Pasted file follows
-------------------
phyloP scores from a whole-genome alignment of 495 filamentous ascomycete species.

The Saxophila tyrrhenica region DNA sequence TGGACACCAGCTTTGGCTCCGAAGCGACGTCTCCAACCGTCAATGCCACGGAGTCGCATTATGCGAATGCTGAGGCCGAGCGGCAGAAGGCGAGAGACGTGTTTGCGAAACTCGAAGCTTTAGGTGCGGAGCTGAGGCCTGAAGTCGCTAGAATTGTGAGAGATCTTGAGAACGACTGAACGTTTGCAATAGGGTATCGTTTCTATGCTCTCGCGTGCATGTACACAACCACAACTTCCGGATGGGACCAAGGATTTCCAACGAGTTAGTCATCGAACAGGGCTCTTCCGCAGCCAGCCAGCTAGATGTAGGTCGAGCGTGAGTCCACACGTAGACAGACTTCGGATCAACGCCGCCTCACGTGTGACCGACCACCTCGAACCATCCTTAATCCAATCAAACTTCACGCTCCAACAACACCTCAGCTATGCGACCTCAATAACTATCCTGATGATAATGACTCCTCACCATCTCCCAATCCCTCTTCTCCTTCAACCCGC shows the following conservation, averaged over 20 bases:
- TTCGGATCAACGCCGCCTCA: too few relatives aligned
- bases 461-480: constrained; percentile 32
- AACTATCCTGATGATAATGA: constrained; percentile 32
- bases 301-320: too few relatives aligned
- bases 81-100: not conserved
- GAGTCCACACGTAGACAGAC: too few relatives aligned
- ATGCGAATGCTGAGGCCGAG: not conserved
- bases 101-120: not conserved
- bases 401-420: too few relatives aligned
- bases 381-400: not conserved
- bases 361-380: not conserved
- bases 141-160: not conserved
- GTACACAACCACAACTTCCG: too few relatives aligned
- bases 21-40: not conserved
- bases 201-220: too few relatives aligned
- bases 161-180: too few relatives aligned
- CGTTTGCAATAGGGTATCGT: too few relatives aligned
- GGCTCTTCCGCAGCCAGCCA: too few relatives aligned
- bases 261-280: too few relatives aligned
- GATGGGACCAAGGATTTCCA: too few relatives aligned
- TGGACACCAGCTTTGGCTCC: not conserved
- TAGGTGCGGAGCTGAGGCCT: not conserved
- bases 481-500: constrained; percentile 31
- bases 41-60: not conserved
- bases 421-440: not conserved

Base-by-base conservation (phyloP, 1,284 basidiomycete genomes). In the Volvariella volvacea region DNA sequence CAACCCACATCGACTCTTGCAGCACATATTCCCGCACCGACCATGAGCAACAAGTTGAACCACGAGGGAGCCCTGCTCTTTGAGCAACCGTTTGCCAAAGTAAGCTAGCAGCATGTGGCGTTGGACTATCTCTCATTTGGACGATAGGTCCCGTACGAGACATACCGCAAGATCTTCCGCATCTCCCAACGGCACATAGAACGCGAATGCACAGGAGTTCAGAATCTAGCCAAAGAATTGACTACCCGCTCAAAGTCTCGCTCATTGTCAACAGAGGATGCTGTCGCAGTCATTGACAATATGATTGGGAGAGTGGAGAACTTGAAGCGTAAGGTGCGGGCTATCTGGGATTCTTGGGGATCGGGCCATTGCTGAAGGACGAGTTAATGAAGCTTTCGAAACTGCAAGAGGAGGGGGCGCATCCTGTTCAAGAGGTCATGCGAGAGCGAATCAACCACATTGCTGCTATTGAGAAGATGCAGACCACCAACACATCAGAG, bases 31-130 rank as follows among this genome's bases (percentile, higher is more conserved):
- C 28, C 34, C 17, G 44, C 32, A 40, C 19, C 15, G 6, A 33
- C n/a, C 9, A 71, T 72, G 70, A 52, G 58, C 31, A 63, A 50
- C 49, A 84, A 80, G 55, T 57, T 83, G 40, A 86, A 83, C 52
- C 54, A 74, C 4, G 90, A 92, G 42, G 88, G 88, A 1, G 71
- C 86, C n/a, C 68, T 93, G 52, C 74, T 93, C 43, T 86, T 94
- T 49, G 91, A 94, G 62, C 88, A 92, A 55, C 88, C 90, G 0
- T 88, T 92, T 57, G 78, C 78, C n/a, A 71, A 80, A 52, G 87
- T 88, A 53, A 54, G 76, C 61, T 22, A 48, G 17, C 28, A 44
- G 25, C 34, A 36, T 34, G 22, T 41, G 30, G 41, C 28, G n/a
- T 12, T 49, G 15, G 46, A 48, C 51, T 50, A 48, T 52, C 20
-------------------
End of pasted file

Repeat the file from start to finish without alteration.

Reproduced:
phyloP scores from a whole-genome alignment of 495 filamentous ascomycete species.

The Saxophila tyrrhenica region DNA sequence TGGACACCAGCTTTGGCTCCGAAGCGACGTCTCCAACCGTCAATGCCACGGAGTCGCATTATGCGAATGCTGAGGCCGAGCGGCAGAAGGCGAGAGACGTGTTTGCGAAACTCGAAGCTTTAGGTGCGGAGCTGAGGCCTGAAGTCGCTAGAATTGTGAGAGATCTTGAGAACGACTGAACGTTTGCAATAGGGTATCGTTTCTATGCTCTCGCGTGCATGTACACAACCACAACTTCCGGATGGGACCAAGGATTTCCAACGAGTTAGTCATCGAACAGGGCTCTTCCGCAGCCAGCCAGCTAGATGTAGGTCGAGCGTGAGTCCACACGTAGACAGACTTCGGATCAACGCCGCCTCACGTGTGACCGACCACCTCGAACCATCCTTAATCCAATCAAACTTCACGCTCCAACAACACCTCAGCTATGCGACCTCAATAACTATCCTGATGATAATGACTCCTCACCATCTCCCAATCCCTCTTCTCCTTCAACCCGC shows the following conservation, averaged over 20 bases:
- TTCGGATCAACGCCGCCTCA: too few relatives aligned
- bases 461-480: constrained; percentile 32
- AACTATCCTGATGATAATGA: constrained; percentile 32
- bases 301-320: too few relatives aligned
- bases 81-100: not conserved
- GAGTCCACACGTAGACAGAC: too few relatives aligned
- ATGCGAATGCTGAGGCCGAG: not conserved
- bases 101-120: not conserved
- bases 401-420: too few relatives aligned
- bases 381-400: not conserved
- bases 361-380: not conserved
- bases 141-160: not conserved
- GTACACAACCACAACTTCCG: too few relatives aligned
- bases 21-40: not conserved
- bases 201-220: too few relatives aligned
- bases 161-180: too few relatives aligned
- CGTTTGCAATAGGGTATCGT: too few relatives aligned
- GGCTCTTCCGCAGCCAGCCA: too few relatives aligned
- bases 261-280: too few relatives aligned
- GATGGGACCAAGGATTTCCA: too few relatives aligned
- TGGACACCAGCTTTGGCTCC: not conserved
- TAGGTGCGGAGCTGAGGCCT: not conserved
- bases 481-500: constrained; percentile 31
- bases 41-60: not conserved
- bases 421-440: not conserved

Base-by-base conservation (phyloP, 1,284 basidiomycete genomes). In the Volvariella volvacea region DNA sequence CAACCCACATCGACTCTTGCAGCACATATTCCCGCACCGACCATGAGCAACAAGTTGAACCACGAGGGAGCCCTGCTCTTTGAGCAACCGTTTGCCAAAGTAAGCTAGCAGCATGTGGCGTTGGACTATCTCTCATTTGGACGATAGGTCCCGTACGAGACATACCGCAAGATCTTCCGCATCTCCCAACGGCACATAGAACGCGAATGCACAGGAGTTCAGAATCTAGCCAAAGAATTGACTACCCGCTCAAAGTCTCGCTCATTGTCAACAGAGGATGCTGTCGCAGTCATTGACAATATGATTGGGAGAGTGGAGAACTTGAAGCGTAAGGTGCGGGCTATCTGGGATTCTTGGGGATCGGGCCATTGCTGAAGGACGAGTTAATGAAGCTTTCGAAACTGCAAGAGGAGGGGGCGCATCCTGTTCAAGAGGTCATGCGAGAGCGAATCAACCACATTGCTGCTATTGAGAAGATGCAGACCACCAACACATCAGAG, bases 31-130 rank as follows among this genome's bases (percentile, higher is more conserved):
- C 28, C 34, C 17, G 44, C 32, A 40, C 19, C 15, G 6, A 33
- C n/a, C 9, A 71, T 72, G 70, A 52, G 58, C 31, A 63, A 50
- C 49, A 84, A 80, G 55, T 57, T 83, G 40, A 86, A 83, C 52
- C 54, A 74, C 4, G 90, A 92, G 42, G 88, G 88, A 1, G 71
- C 86, C n/a, C 68, T 93, G 52, C 74, T 93, C 43, T 86, T 94
- T 49, G 91, A 94, G 62, C 88, A 92, A 55, C 88, C 90, G 0
- T 88, T 92, T 57, G 78, C 78, C n/a, A 71, A 80, A 52, G 87
- T 88, A 53, A 54, G 76, C 61, T 22, A 48, G 17, C 28, A 44
- G 25, C 34, A 36, T 34, G 22, T 41, G 30, G 41, C 28, G n/a
- T 12, T 49, G 15, G 46, A 48, C 51, T 50, A 48, T 52, C 20